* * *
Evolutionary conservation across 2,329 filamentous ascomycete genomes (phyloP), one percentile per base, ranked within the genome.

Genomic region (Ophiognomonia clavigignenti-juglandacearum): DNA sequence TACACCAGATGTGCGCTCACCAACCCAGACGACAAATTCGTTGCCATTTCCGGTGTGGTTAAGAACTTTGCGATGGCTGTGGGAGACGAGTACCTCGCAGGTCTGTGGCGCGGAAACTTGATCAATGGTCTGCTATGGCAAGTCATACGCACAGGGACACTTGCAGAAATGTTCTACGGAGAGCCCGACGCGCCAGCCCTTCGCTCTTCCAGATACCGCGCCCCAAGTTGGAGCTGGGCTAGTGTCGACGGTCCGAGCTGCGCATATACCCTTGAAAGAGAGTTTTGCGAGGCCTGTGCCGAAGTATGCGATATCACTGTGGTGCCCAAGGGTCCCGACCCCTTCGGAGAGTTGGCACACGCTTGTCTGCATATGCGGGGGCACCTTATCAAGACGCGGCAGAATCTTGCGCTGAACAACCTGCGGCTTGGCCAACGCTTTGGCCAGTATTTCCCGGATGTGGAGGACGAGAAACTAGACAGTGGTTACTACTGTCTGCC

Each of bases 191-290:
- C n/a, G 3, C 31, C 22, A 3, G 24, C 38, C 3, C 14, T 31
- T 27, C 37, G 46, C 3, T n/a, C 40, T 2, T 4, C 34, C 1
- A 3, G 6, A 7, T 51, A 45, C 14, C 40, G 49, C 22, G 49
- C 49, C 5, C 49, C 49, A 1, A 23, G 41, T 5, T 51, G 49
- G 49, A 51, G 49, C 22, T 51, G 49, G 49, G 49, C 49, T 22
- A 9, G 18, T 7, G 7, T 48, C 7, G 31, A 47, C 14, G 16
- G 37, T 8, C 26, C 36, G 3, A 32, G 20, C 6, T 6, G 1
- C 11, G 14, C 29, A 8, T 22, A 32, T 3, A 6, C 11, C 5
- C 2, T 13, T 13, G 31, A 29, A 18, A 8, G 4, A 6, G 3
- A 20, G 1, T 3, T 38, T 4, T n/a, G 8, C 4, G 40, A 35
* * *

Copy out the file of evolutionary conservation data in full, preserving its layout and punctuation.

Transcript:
Evolutionary conservation across 2,329 filamentous ascomycete genomes (phyloP), one percentile per base, ranked within the genome.

Genomic region (Ophiognomonia clavigignenti-juglandacearum): DNA sequence TACACCAGATGTGCGCTCACCAACCCAGACGACAAATTCGTTGCCATTTCCGGTGTGGTTAAGAACTTTGCGATGGCTGTGGGAGACGAGTACCTCGCAGGTCTGTGGCGCGGAAACTTGATCAATGGTCTGCTATGGCAAGTCATACGCACAGGGACACTTGCAGAAATGTTCTACGGAGAGCCCGACGCGCCAGCCCTTCGCTCTTCCAGATACCGCGCCCCAAGTTGGAGCTGGGCTAGTGTCGACGGTCCGAGCTGCGCATATACCCTTGAAAGAGAGTTTTGCGAGGCCTGTGCCGAAGTATGCGATATCACTGTGGTGCCCAAGGGTCCCGACCCCTTCGGAGAGTTGGCACACGCTTGTCTGCATATGCGGGGGCACCTTATCAAGACGCGGCAGAATCTTGCGCTGAACAACCTGCGGCTTGGCCAACGCTTTGGCCAGTATTTCCCGGATGTGGAGGACGAGAAACTAGACAGTGGTTACTACTGTCTGCC

Each of bases 191-290:
- C n/a, G 3, C 31, C 22, A 3, G 24, C 38, C 3, C 14, T 31
- T 27, C 37, G 46, C 3, T n/a, C 40, T 2, T 4, C 34, C 1
- A 3, G 6, A 7, T 51, A 45, C 14, C 40, G 49, C 22, G 49
- C 49, C 5, C 49, C 49, A 1, A 23, G 41, T 5, T 51, G 49
- G 49, A 51, G 49, C 22, T 51, G 49, G 49, G 49, C 49, T 22
- A 9, G 18, T 7, G 7, T 48, C 7, G 31, A 47, C 14, G 16
- G 37, T 8, C 26, C 36, G 3, A 32, G 20, C 6, T 6, G 1
- C 11, G 14, C 29, A 8, T 22, A 32, T 3, A 6, C 11, C 5
- C 2, T 13, T 13, G 31, A 29, A 18, A 8, G 4, A 6, G 3
- A 20, G 1, T 3, T 38, T 4, T n/a, G 8, C 4, G 40, A 35